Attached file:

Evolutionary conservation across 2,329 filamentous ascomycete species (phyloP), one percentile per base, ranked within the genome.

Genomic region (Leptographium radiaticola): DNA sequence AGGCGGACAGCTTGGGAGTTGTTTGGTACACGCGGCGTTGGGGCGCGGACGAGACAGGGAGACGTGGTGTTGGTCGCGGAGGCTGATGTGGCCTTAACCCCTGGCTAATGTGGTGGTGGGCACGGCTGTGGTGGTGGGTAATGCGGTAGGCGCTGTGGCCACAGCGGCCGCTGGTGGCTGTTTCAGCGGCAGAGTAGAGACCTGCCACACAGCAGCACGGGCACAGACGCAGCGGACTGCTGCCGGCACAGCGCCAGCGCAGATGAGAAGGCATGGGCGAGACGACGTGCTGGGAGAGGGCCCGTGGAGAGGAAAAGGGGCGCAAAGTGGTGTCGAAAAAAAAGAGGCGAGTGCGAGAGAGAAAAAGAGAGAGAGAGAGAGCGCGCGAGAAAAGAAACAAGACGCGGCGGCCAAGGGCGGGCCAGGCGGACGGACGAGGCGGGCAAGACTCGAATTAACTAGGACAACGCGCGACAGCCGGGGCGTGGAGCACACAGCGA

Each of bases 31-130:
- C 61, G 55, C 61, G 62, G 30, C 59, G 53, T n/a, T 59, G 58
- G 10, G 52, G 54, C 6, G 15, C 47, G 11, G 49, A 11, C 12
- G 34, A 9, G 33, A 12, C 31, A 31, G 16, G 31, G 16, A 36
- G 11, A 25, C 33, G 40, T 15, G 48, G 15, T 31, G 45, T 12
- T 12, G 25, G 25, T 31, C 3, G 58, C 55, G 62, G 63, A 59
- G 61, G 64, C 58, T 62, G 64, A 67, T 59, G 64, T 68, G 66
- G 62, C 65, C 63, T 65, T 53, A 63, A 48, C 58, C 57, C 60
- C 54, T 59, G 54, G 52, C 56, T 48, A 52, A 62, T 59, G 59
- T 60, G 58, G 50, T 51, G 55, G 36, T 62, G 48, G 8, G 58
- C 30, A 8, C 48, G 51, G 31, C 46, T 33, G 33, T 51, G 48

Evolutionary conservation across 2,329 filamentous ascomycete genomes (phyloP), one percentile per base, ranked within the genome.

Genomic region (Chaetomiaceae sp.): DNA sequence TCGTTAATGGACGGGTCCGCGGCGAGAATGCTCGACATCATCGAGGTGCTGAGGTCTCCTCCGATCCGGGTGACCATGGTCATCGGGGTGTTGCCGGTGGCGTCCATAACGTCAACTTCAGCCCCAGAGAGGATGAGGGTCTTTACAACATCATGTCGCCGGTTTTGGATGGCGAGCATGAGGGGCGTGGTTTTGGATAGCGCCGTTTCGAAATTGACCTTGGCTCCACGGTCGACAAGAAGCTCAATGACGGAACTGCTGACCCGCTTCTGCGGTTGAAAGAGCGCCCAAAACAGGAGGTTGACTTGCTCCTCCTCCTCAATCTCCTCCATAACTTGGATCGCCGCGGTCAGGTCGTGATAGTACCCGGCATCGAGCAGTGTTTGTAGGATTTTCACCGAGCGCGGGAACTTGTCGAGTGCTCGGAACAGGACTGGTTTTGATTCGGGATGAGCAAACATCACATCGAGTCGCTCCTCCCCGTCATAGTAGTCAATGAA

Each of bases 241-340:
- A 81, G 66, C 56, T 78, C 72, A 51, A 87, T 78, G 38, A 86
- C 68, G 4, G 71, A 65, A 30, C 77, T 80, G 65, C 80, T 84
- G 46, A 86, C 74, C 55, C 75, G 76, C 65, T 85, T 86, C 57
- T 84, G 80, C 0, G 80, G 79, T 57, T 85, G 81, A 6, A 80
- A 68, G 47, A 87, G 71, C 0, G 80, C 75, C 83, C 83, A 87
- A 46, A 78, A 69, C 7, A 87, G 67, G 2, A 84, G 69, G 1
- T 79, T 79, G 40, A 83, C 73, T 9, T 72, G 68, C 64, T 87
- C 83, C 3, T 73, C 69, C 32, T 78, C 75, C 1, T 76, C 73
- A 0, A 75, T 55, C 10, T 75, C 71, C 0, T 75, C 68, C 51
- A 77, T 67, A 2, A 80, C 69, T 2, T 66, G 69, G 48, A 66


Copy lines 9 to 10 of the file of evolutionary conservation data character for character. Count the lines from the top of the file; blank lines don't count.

- G 61, G 64, C 58, T 62, G 64, A 67, T 59, G 64, T 68, G 66
- G 62, C 65, C 63, T 65, T 53, A 63, A 48, C 58, C 57, C 60